The film is a independent local production written and directed by Megan Griffiths, a veteran of the Seattle independent film community. Lynn Shelton, who won an 2010 Film Independent Spirit Award for her Seattle-based feature, “Humpday,” is acting in the film and serving as a consulting producer.
The “Off Hours” website has this to say about the film’s plot:
“The Off Hours” tells the story of three residents of a small, truck-stop town — Francine, a young waitress; Stu, an alcoholic diner owner; and Oliver, a passing short-haul truck driver. Working the night shift at a diner alongside the highway, Francine and Stu have drifted far away from where they thought their lives would take them. Oliver, a former banker new to driving semis, stops for coffee in the midst of one of his routes, and his appreciation for the road he travels introduces into the diner a new and unfamiliar sense of optimism.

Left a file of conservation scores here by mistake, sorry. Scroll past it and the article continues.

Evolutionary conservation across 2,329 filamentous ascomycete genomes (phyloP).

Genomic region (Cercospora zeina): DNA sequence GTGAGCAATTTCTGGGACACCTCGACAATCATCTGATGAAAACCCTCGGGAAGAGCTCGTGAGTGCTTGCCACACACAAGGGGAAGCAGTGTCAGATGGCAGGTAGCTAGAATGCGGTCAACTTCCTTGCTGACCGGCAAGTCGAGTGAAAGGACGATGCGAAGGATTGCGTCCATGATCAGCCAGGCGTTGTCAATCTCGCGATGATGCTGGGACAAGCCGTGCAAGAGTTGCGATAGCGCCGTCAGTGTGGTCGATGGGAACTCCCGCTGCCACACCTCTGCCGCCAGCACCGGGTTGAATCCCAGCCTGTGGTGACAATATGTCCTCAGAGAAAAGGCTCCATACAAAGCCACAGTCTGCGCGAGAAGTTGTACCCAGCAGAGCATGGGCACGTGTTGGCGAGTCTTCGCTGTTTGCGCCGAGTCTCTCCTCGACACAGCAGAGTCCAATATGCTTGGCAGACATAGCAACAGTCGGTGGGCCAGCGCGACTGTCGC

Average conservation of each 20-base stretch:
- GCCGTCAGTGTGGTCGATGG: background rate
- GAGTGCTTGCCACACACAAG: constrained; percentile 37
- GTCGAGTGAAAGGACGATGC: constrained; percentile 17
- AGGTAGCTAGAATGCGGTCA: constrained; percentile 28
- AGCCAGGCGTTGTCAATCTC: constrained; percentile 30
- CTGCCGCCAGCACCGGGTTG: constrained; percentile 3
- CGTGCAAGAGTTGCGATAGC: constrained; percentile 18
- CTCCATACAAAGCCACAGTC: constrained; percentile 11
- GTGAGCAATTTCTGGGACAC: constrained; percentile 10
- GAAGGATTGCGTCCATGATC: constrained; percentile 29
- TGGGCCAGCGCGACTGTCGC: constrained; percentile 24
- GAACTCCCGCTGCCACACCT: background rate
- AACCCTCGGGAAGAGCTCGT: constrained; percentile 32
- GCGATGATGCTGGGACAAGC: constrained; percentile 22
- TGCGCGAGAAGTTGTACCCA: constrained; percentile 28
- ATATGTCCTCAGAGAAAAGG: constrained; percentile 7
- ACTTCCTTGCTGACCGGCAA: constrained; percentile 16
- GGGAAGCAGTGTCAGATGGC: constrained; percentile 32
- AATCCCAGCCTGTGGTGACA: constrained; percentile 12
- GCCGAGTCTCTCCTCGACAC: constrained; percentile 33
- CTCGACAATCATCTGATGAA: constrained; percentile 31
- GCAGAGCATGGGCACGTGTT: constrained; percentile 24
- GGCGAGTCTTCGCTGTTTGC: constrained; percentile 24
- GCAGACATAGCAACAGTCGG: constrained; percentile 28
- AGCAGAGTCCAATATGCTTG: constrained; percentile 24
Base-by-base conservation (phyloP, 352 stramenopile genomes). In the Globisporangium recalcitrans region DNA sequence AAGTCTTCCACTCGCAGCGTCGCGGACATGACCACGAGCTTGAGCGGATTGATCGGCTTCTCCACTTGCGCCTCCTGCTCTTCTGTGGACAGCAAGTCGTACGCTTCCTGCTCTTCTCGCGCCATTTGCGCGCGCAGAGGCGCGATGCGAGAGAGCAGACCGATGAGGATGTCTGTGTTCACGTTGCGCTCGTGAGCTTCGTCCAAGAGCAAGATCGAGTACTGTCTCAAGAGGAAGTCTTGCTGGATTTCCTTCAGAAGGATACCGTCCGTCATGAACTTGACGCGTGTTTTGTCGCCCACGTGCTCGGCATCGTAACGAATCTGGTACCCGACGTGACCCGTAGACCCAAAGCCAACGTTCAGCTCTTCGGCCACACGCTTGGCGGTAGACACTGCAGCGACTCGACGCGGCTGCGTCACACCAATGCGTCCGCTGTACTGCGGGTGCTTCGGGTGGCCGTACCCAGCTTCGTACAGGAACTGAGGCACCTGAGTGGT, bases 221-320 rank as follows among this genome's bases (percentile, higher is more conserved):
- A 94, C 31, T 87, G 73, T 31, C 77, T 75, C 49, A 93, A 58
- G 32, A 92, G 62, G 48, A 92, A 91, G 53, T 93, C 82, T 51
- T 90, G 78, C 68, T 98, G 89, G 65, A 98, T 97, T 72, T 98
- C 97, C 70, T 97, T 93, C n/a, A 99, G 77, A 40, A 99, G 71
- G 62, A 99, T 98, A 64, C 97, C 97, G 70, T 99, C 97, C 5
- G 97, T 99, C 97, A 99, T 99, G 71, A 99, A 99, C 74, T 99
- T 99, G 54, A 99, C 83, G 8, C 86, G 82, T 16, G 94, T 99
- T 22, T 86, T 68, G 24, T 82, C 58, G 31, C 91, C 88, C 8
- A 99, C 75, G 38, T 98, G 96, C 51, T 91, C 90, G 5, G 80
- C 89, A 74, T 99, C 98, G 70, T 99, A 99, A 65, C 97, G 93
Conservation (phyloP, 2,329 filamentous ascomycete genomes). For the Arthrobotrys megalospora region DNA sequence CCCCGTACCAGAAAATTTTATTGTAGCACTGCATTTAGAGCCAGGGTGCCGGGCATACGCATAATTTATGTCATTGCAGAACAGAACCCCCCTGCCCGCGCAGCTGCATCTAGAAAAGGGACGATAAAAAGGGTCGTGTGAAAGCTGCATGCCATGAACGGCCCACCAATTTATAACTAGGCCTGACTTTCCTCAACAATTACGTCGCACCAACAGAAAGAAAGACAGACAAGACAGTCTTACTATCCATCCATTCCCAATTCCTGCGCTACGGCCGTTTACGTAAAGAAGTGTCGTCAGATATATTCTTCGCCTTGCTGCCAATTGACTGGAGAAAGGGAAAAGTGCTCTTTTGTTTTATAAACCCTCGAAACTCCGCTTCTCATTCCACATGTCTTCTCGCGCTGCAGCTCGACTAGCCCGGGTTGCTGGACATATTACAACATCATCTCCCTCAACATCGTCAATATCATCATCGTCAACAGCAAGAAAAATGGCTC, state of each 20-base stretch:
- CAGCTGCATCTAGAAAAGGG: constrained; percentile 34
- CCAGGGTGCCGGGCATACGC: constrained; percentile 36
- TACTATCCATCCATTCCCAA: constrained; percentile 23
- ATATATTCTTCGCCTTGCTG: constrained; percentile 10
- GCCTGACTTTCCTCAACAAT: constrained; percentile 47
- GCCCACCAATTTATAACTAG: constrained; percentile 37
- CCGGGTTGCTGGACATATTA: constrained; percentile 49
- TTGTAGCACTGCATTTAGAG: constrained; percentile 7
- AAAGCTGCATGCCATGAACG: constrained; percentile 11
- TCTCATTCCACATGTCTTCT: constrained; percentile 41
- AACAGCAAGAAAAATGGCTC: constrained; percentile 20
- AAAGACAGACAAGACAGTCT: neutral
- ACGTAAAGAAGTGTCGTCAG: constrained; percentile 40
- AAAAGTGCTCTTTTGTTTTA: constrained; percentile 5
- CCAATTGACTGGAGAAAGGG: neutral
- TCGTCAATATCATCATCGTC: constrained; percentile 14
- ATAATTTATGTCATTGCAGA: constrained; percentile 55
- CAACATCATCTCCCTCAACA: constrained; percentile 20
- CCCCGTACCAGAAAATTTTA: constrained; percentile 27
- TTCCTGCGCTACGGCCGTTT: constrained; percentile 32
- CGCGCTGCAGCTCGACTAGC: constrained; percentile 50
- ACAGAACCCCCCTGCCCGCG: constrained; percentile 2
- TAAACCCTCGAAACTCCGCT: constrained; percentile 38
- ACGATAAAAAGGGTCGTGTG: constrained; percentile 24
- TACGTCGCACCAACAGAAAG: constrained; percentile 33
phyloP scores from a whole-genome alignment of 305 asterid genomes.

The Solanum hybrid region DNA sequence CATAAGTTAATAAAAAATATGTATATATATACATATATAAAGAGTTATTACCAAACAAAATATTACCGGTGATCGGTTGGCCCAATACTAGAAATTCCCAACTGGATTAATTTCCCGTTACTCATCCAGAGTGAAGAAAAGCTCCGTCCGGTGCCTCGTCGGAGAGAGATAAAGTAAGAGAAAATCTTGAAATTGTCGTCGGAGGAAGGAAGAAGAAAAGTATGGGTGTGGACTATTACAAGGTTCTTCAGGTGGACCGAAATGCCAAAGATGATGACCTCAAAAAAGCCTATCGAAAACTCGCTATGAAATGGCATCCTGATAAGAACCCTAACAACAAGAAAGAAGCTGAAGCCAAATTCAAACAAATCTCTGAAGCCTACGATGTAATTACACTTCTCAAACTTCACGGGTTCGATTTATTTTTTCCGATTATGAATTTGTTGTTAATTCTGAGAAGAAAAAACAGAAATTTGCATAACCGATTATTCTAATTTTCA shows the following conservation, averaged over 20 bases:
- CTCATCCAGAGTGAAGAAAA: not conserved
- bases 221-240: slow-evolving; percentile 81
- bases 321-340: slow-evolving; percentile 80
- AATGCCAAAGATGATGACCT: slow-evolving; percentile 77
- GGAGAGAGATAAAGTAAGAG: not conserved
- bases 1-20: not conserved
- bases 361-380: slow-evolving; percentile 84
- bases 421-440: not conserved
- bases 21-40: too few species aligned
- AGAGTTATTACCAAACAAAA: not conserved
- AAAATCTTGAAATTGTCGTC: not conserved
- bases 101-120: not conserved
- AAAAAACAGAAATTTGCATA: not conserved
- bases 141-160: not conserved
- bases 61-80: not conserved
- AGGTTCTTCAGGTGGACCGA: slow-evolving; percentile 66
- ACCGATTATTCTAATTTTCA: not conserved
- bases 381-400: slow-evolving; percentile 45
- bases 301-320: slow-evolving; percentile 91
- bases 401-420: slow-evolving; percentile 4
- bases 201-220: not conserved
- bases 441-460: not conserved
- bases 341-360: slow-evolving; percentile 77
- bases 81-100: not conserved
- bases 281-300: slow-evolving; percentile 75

Not sure what role the Zoo is playing in the film but Walt says there will be lots of action outside the bar. Might be worth taking a look.
Listed among the sponsors and supporters on the film’s website is Grand Central Bakery.
For more on the film, see the attached PDF.
Walt notes this isn’t the Zoo’s first brush with cinematic fame. The tavern was also featured in “American Heart,” a gritty 1992 film starring Jeff Bridges.